Life Care Planning Reed: What creditors’ claims can independent executors pay?

Sandra W. Reed
Sandra Reed

In 2009, Donald loaned his brother, Howard, $20,000 to pay make his house payments during the six months Howard was unemployed due to the 2008 financial crisis. In the following years, Howard’s wealth increased significantly, far surpassing Donald’s. However, Donald never collected the debt and Howard never offered repayment.

Howard died Dec. 31, 2020, leaving a substantial estate. Upon the insistence of his daughter, Inez, Donald submitted a claim to Howard Jr., as the independent executor of Howard’s estate for the $20,000. The independent executor denied the claim on the basis that the statute of limitations had run on the collection of the debt. Inez was incensed, certain her cousin could have paid the claim if he had wanted to. Was the executor right to deny the claim?

What creditors’ claims can an independent executor pay?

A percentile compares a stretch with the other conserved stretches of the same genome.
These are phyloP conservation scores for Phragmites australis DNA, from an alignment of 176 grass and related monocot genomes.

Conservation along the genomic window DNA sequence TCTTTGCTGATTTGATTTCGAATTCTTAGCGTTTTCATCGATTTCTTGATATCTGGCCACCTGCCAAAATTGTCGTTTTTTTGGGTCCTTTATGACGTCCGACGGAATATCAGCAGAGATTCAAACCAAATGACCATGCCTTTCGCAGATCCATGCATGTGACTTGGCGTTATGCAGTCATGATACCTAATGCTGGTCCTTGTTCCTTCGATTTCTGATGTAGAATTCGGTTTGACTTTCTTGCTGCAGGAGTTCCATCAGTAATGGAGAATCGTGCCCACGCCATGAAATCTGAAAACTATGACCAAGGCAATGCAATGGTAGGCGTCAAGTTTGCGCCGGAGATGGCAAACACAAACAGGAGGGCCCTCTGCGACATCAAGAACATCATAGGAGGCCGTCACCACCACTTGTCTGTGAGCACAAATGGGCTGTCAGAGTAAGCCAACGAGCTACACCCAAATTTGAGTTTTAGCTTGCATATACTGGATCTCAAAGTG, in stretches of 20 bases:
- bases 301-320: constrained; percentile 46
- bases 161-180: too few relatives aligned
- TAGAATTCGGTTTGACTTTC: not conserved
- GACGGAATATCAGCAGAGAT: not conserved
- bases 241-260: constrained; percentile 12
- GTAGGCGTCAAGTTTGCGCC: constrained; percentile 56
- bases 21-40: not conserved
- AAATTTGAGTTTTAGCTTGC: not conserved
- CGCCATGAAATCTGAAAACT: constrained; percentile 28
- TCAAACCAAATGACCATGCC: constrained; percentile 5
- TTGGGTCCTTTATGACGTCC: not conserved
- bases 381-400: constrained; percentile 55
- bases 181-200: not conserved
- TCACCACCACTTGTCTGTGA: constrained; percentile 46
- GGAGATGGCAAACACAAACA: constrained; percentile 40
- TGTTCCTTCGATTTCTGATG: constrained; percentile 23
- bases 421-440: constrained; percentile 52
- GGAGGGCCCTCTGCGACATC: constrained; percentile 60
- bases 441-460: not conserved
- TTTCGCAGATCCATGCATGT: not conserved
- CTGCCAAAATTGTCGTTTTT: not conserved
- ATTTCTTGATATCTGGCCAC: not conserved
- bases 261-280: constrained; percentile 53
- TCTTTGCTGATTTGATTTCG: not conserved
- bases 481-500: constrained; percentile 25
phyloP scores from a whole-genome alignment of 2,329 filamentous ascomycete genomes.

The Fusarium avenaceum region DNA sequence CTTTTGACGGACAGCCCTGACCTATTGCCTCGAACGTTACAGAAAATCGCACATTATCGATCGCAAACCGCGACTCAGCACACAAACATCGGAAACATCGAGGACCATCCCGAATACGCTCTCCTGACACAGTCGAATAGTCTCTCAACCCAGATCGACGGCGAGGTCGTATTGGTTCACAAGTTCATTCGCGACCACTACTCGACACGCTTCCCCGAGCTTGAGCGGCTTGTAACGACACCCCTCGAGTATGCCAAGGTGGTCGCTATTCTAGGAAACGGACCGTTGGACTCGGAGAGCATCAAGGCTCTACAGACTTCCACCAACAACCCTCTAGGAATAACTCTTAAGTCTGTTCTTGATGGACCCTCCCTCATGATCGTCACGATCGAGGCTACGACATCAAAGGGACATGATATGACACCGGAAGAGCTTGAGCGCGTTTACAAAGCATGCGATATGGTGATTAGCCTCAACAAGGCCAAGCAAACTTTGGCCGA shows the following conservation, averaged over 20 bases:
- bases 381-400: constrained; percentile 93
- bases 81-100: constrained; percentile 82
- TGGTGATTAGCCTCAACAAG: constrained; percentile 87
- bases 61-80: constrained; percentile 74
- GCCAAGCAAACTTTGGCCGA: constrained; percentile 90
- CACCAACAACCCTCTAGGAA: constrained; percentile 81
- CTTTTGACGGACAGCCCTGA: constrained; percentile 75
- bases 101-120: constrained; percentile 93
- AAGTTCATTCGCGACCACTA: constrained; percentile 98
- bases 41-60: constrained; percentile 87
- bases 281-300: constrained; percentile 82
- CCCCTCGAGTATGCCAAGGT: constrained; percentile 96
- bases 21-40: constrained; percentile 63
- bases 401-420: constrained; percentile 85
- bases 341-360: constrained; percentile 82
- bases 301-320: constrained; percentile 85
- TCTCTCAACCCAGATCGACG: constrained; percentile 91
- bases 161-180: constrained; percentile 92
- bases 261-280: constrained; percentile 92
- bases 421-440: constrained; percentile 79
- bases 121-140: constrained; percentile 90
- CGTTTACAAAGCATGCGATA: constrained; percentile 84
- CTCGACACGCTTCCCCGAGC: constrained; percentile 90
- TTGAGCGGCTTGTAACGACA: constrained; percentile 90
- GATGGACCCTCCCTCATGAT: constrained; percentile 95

An independent executor must adhere to Texas Estates Code §403.0585 in determining what claims presented by creditors are to be paid from the estate. The text states that the independent executor may pay and not incur personal liability a claim for money from the estate at any time (1) if the claim is not barred by the statute of limitations and (2) the executor reasonably believes the estate has assets to pay all claims against the estate.

Howard Jr. easily determined that the estate had sufficient funds to pay all debts, including the $20,000 loaned to Donald. However, the debt was incurred in 2008. The statute of limitations on collection of an unsecured debt for money is four years. Therefore, Howard Jr. was right to deny the claim. Donald should have taken action to renew the obligation loan within each four-year period from the initial date of the loan to avoid limitations.

Can an independent executor voluntarily pay a barred claim from the estate?

The independent executor cannot voluntarily pay a barred claim. Doing so would result in the executor’s incurring personal liability if one of the beneficiaries of the estate complained.

Howard Jr. could safely repay Donald from the estate funds only if he obtained agreement from all the beneficiaries of the estate to do so.

Sandra W. Reed practices Elder Law in Somervell County, handling probating of estates, drafting of wills, trusts, powers of attorney and deeds as well as estate and Medicaid planning.  She lives on beautiful Chalk Mountain and can be reached at 254.797.0211; 817.946.2809 or at sreed@kbzlaw.com.